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Nutrition and Health Claims

A claim is any message or representation that is not mandatory under community or national law, that implies that a food has specific characteristics.
Female shopper checking food label in a supermarket
© UAM

In a regulatory context, a claim is defined as any message or representation that is not mandatory under community or national law, including any form of pictorial, graphic or symbolic representation, that affirms, suggests or implies that a food has specific characteristics. There are two types of claims: nutrition and health claims.

Regulation (EC) No 1924/2006

The European Union´s rules on nutrition and health claims have been established by the Regulation (EC) No 1924/2006 that started to apply on 1 July 2007. This regulation is the legal framework used by food business operators when they want to highlight the particular beneficial effects of their products, in relation to health and nutrition, on the product label or in its advertising.

The objective of these rules is to ensure that any claim made on a food’s labelling, presentation or advertising in the European Union is clear, accurate and based on scientific evidence.

Nutrition Claims

Nutrition claims mean any claim which states, suggests or implies that a food has particular beneficial nutritional properties due to:

  • The energy (calorific value) this food provides, provides at a reduced or increased rate or does not provide
  • The nutrients or other substances this food contains, contains in reduced or increased proportions or does not contain

Nutrition claims are only permitted if they are listed in the Annex of Regulation (EC) No 1924/2006, lastly amended by Regulations (EU) No 116/2010 and 1047/2012.

Here, you can see several examples stated in the Regulation:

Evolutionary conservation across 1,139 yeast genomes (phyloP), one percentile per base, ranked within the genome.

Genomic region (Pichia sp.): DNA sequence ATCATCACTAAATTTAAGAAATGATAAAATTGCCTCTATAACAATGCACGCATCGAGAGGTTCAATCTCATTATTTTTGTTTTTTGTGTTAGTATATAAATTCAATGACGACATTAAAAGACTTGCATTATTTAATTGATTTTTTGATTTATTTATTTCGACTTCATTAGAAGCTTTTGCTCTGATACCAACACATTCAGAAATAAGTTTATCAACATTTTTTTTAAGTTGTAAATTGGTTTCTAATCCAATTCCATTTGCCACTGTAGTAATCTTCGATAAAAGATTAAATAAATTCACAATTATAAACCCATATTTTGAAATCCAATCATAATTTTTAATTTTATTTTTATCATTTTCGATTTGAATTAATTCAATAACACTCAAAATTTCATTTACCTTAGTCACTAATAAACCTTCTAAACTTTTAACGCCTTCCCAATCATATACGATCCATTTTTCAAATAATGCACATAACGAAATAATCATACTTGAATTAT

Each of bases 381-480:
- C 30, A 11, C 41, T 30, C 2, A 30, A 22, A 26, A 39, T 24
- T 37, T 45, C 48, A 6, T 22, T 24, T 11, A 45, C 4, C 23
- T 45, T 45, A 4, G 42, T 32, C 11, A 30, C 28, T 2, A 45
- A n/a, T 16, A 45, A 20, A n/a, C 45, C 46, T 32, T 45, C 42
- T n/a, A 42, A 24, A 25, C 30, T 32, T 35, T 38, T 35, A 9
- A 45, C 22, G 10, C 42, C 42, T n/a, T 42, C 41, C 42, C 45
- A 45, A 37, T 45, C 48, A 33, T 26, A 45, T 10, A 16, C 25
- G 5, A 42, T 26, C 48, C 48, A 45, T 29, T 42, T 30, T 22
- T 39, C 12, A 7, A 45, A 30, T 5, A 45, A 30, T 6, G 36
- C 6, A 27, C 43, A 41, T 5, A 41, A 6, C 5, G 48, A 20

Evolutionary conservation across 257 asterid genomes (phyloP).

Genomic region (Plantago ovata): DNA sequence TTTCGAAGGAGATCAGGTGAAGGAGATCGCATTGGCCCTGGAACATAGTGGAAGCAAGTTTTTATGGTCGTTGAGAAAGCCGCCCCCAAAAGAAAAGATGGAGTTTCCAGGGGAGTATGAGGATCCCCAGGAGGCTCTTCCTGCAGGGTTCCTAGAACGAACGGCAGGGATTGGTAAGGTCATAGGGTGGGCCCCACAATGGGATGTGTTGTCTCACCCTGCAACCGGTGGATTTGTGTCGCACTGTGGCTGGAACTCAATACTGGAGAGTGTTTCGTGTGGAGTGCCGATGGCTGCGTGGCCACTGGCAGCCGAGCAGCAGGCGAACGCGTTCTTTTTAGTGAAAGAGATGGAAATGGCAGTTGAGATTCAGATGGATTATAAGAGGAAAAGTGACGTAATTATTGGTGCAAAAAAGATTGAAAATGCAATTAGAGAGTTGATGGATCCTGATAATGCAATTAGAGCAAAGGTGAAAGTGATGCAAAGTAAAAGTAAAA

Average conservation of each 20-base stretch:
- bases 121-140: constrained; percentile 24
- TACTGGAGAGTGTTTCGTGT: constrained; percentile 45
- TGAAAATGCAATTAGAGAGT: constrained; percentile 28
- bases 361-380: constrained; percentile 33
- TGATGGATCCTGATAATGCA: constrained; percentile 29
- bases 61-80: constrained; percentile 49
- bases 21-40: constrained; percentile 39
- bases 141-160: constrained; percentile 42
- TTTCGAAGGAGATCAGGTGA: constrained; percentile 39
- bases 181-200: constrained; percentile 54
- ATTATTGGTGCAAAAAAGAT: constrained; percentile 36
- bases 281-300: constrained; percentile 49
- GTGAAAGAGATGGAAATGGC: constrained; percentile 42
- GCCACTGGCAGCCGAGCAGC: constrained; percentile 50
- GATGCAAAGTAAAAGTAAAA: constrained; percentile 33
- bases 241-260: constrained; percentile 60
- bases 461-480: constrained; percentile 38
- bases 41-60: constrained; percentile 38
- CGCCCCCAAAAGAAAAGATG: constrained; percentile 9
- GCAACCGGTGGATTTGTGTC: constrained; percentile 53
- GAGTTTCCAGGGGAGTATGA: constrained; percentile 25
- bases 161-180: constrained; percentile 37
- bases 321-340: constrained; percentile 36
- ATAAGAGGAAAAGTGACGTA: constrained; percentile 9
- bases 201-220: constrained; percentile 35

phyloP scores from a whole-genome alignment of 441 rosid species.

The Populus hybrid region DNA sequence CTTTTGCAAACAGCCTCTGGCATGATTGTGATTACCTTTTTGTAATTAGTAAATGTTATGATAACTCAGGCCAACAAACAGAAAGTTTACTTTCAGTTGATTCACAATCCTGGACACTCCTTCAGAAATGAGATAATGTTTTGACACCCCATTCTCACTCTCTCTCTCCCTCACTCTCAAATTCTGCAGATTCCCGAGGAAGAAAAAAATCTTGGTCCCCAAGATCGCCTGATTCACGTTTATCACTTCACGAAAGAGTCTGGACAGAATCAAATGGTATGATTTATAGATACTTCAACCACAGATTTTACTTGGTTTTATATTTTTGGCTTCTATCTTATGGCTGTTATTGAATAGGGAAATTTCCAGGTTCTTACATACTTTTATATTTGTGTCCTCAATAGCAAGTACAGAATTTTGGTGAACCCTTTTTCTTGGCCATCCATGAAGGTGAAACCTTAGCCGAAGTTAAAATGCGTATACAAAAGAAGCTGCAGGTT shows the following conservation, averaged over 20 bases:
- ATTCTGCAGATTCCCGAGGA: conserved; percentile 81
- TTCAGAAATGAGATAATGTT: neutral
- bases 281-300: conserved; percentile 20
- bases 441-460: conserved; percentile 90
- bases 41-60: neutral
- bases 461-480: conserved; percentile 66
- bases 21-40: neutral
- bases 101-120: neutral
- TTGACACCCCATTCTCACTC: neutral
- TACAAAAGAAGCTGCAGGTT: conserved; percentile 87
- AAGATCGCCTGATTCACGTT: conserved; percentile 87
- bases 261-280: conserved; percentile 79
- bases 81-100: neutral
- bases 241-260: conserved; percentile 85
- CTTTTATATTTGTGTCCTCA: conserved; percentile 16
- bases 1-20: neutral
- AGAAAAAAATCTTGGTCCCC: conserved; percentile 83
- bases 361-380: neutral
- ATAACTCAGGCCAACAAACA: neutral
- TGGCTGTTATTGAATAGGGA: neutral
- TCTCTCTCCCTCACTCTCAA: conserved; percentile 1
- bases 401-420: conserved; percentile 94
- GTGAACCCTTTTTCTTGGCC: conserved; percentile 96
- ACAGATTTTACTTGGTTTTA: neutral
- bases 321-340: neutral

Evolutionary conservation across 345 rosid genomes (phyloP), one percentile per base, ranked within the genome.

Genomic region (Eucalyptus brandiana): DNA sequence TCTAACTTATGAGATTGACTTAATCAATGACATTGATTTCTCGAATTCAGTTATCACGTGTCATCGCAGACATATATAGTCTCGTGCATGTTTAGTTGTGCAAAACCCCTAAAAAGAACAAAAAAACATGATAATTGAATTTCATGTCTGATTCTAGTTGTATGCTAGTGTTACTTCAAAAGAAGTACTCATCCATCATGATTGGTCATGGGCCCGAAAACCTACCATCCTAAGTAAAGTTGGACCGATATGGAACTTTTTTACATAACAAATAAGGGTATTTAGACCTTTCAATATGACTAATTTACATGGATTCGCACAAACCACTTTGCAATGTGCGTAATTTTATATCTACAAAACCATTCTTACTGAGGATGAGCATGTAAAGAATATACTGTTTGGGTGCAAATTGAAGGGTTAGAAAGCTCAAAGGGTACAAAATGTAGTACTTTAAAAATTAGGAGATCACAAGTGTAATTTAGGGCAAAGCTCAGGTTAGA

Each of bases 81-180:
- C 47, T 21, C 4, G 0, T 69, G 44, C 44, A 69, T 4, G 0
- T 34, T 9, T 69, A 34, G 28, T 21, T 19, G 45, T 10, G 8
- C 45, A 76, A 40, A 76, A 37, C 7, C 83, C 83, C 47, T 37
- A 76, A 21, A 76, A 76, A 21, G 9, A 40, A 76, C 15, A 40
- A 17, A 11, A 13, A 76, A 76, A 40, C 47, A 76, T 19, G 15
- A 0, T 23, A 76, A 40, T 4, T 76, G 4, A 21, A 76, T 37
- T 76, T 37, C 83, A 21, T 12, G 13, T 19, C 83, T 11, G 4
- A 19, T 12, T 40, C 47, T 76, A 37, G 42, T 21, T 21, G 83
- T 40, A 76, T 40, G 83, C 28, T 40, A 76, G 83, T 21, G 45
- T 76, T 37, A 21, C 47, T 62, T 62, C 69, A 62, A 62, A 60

• Low Fat: A claim that a food is low in fat may only be made where the product contains no more than 3 g of fat per 100 g for solids or 1.5 g of fat per 100 ml for liquids (1.8 g of fat per 100 ml for semi-skimmed milk).

  • Sodium-Free or Salt-Free: A claim that a food is sodium-free or salt-free may only be made where the product contains no more than 0.005 g of sodium, or the equivalent value for salt, per 100 g.

  • High Fibre: A claim that a food is high in fibre may only be made where the product contains at least 6 g of fibre per 100 g or at least 3 g of fibre per 100 kcal.

Health Claims

A health claim is any statement about a relationship between food and health. There are several types of Health Claims:

1. The so-called ‘Function Health Claims’(or Article 13 claims)

  • Relating to the growth, development and functions of the body
  • Referring to psychological and behavioral functions
  • Regarding slimming or weight-control

For example: Beta-glucans contribute to the maintenance of normal blood cholesterol levels or Calcium is needed for the maintenance of normal bones

2. The so-called ‘Risk Reduction Claims’ (or Article 14(1)(a) claims)

  • On reducing a risk factor in the development of a disease.

For example: Plant stanol esters have been shown to reduce blood cholesterol. Blood cholesterol is a risk factor in the development of coronary heart disease

3. Health ‘Claims referring to children’s development’ (Article 14(1)(b) claims).

For example: Vitamin D is needed for the normal growth and development of bone in children

All health claims, both authorized and rejected, included in European regulations, can be easily consulted in EU Register of nutrition and health claims made on foods database.

What we would like you to do

Please take some time to explore and search on the EU Register of nutrition and health claims made on foods database and share your thoughts in the comments below.

You just have to click the link “EU Register of Nutrition and Health Claims” button on the website to start your search!

© UAM
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